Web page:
American Gem 2006 Short Screenplay Competition - NO LIMIT: THE EXTREMELY SHORT STORY OF MY POKER CAREER
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Scott A. Magie

Runner Up

Scott A. Magie
Wilmington, NC

Scott A. Magie: Writer, Director, Editor. Ever since his childhood without television in rural New England, Scott has had a passion for storytelling. He now makes a career of it while living in North Carolina with his wife and their potted plant named Newt. He (Scott, not Newt) owns and operates The Flipbook Moving Picture Company (, which boasts a loyal clientele and a number of developing projects, including WHEN COTTON BLOSSOMS, a feature film based on the inspirational life-story of famed Mississippi educator Dr. Laurence C. Jones.


I knew I wanted to be a filmmaker.......  

when I saw the Tim Robbins film DEAD MAN WALKING.


I know I've succeeded.......  

when the audience goes “ooh.”


was the phrase “Shoot for the moon. Even if you miss, you’ll land among the stars.” My father always told me that, but I had begun to doubt its value as a personal mantra. Despite repeatedly aiming for the moon, I never seemed to even get off the ground. By writing in the first person and mixing in a bit of truth to the fiction, I discovered (along with the main character) that the truth of my dad’s mantra depends not on my natural ability or luck, but on a new definition of success.




FilmMakers Magazine: What inspired you to write?

Scott A. Magie: My grandfather, who is the best storyteller I know, and my Mom, who read to me every night. Thanks to her, I grew up in the worlds of J.R.R. Tolkein, C.S. Lewis, and E.B. White.

FilmMakers Magazine: How did you prepare yourself to write your first script? 

Scott A. Magie: I learned the craft of storytelling by reading as a child and writing short fiction as a young adult. To learn the unique craft and format of screenwriting, I went to Montana State for film school and read any “How To” books that didn’t have “idiot” or “dummy” in the title.

FilmMakers Magazine: Is this your first script and how long did it take you to write NO LIMIT: THE EXTREMELY SHORT STORY OF MY POKER CAREER?

Scott A. Magie: No, this is not my first script. The first draft took two days and the second draft took one, but the main character took thirty years to develop.

FilmMakers Magazine: Do you have a set routine, place and time management for writing?

Scott A. Magie: Yes, but the best ideas seem to occur whenever I’m far away from my laptop, so maybe I shouldn’t sit here staring at it every day from 8 to 6.

FilmMakers Magazine: Do you believe screenplay contests are important for aspiring screenwriters and why?

Scott A. Magie: I do now. If you win something it gives you credibility and a reason to update your website. And if you don’t win anything, just don’t tell anyone.

FilmMakers Magazine: What influenced you to enter the American Gem Short Script Competition?

Scott A. Magie: I liked the elimination process because it allowed me to submit two scripts to see where they ranked instead of just getting a rejection letter.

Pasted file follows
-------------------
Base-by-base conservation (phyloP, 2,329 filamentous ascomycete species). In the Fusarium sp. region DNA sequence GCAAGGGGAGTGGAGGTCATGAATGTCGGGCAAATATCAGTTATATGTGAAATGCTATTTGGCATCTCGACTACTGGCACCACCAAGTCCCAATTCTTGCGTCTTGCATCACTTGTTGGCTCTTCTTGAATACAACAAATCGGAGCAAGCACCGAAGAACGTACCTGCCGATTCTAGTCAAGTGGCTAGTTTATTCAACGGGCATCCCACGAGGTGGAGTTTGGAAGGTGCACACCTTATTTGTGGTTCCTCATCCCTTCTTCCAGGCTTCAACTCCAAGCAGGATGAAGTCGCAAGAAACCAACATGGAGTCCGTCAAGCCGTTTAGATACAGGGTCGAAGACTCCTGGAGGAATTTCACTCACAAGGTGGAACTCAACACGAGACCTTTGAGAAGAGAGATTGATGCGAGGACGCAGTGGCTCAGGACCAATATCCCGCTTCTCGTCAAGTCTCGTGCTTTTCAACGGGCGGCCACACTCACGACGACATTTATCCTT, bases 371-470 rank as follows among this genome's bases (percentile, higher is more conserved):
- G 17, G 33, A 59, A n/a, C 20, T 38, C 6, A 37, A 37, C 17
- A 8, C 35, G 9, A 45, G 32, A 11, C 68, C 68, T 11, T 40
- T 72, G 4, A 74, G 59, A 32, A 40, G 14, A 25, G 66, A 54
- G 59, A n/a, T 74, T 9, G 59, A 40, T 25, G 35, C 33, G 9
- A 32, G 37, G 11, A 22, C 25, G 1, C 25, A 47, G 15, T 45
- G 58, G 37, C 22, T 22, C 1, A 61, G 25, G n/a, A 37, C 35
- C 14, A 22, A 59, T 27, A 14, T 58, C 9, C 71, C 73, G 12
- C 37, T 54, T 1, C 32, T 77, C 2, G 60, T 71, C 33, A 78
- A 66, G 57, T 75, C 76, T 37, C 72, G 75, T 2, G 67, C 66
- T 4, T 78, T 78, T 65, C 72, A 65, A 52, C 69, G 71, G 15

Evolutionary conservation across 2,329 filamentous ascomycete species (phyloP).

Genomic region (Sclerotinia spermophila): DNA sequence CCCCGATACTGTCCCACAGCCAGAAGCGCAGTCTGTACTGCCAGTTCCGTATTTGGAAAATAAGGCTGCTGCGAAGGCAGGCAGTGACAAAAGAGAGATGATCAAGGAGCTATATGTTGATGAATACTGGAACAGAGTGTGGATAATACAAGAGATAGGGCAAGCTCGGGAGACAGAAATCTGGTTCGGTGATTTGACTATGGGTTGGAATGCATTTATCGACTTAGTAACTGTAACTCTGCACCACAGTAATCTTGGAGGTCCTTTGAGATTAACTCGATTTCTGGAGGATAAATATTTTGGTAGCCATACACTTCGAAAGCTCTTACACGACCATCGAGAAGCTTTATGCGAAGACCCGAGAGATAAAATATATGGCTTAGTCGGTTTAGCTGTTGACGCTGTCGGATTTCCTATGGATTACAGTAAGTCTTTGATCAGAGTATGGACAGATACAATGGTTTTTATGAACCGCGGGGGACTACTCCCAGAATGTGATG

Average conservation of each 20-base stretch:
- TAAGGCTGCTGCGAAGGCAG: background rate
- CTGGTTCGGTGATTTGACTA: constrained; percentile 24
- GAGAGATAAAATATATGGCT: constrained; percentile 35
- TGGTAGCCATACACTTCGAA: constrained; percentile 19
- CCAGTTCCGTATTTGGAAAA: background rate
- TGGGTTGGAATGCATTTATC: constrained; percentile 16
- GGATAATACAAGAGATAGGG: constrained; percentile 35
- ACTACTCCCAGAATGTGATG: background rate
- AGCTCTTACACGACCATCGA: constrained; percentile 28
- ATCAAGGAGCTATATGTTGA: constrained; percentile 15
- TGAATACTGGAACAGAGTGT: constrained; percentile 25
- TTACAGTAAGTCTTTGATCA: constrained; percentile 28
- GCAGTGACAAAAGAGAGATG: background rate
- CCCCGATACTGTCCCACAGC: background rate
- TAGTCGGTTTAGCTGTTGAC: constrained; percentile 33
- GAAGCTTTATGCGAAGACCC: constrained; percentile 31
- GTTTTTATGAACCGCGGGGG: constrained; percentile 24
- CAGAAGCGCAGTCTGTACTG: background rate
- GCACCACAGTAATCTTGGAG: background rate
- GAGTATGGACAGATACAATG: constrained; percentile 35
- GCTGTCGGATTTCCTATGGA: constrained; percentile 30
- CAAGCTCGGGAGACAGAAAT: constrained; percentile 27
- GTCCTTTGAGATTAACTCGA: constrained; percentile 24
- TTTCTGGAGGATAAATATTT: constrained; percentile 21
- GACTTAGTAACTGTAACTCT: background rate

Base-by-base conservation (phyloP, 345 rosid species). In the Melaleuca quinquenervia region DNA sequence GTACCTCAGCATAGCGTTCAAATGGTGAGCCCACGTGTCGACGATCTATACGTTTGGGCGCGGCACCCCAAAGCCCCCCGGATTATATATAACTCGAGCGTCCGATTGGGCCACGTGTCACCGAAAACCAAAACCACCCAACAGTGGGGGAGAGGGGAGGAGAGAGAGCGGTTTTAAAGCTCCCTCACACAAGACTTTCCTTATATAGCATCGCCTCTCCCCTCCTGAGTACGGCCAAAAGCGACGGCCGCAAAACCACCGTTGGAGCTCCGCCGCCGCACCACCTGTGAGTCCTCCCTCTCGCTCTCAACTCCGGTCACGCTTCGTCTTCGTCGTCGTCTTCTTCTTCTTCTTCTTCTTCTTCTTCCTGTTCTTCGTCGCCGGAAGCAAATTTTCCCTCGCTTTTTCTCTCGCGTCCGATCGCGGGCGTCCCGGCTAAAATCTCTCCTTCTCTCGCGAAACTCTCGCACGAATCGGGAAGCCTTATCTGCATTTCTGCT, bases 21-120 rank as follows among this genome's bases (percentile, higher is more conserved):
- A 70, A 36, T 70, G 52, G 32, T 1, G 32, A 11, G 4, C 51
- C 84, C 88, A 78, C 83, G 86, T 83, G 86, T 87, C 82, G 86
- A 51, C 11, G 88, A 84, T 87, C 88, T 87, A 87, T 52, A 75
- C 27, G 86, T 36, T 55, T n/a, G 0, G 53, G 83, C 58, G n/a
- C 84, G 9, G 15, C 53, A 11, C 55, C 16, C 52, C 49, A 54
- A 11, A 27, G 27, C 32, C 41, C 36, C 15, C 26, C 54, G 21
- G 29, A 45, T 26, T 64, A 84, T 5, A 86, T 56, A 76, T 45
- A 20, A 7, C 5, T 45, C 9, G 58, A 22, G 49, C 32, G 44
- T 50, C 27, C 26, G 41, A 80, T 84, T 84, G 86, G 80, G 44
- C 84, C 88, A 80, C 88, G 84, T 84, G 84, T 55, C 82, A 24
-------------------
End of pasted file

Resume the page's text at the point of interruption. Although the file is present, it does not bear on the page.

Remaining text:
FilmMakers Magazine: What script would you urge aspiring writers to read and why?

Scott A. Magie: Read the work of other aspiring writers. It will help you critique your own work and either inspire you with its brilliance or remind you of your talent with its banality.

FilmMakers Magazine: Beside screenwriting what are you passionate about and why?

Scott A. Magie: God, Wife, Family, Films, Mountains, and Ice Cream, all for obvious reasons.

FilmMakers Magazine: Who is your favorite Screenwriter and Why?

Scott A. Magie:  William Goldman, because he wrote the novel and the equally brilliant screenplay for THE PRINCESS BRIDE. And Charlie Kaufman, because I thought I had a good imagination until I saw BEING JOHN MALKOVICH.

FilmMakers Magazine: Name the director you would love to work with and why?

Scott A. Magie: Ron Howard, Joe Johnston, or Frank Darabont (and oh yeah, that Spielberg guy) because they make famous actors seem like real, ordinary people and then they find a way to make the ordinary dramatic.

FilmMakers Magazine: Name the actor you would love to work with and why?

Scott A. Magie: Bill Campbell, because he IS the Rocketeer and Jennifer Connelly, because she will always be Jenny Blake to me. (And oh yeah, Morgan Freeman, David Morse, Bonnie Hunt, Dustin Hoffman, Sam Rockwell, Vincent D’Onofrio, Sean Penn, and Susan Sarandon too, because they make it look easy.)

FilmMakers Magazine: Any tips and things learned along the way to pass on to others?

Scott A. Magie: (1) Good dialogue should not be more than three or four lines long. This is a great rule that I break all the time, but being aware of it keeps me from rambling. Get in, get to the point, and get out! (2) Let the audience write the story. You’re just writing scenes. This concept drastically changed my approach to writing. (3) Use an outline if you want/need to, but don’t stick to it if the characters want to do something else. You can always go back to your outline on the second draft if something isn’t working.

FilmMakers Magazine: What's next for you?

Scott A. Magie:A chiropractor appointment.

FilmMakers Magazine: Where will you be five years from now?

Scott A. Magie: I’ll probably have a child or two, which is a scary thought, and the feature I’m developing, called WHEN COTTON BLOSSOMS, will (God willing) be completed, distributed, and seated comfortably on a DVD shelf near you. Here’s to my film career lasting longer than my poker career ever could.

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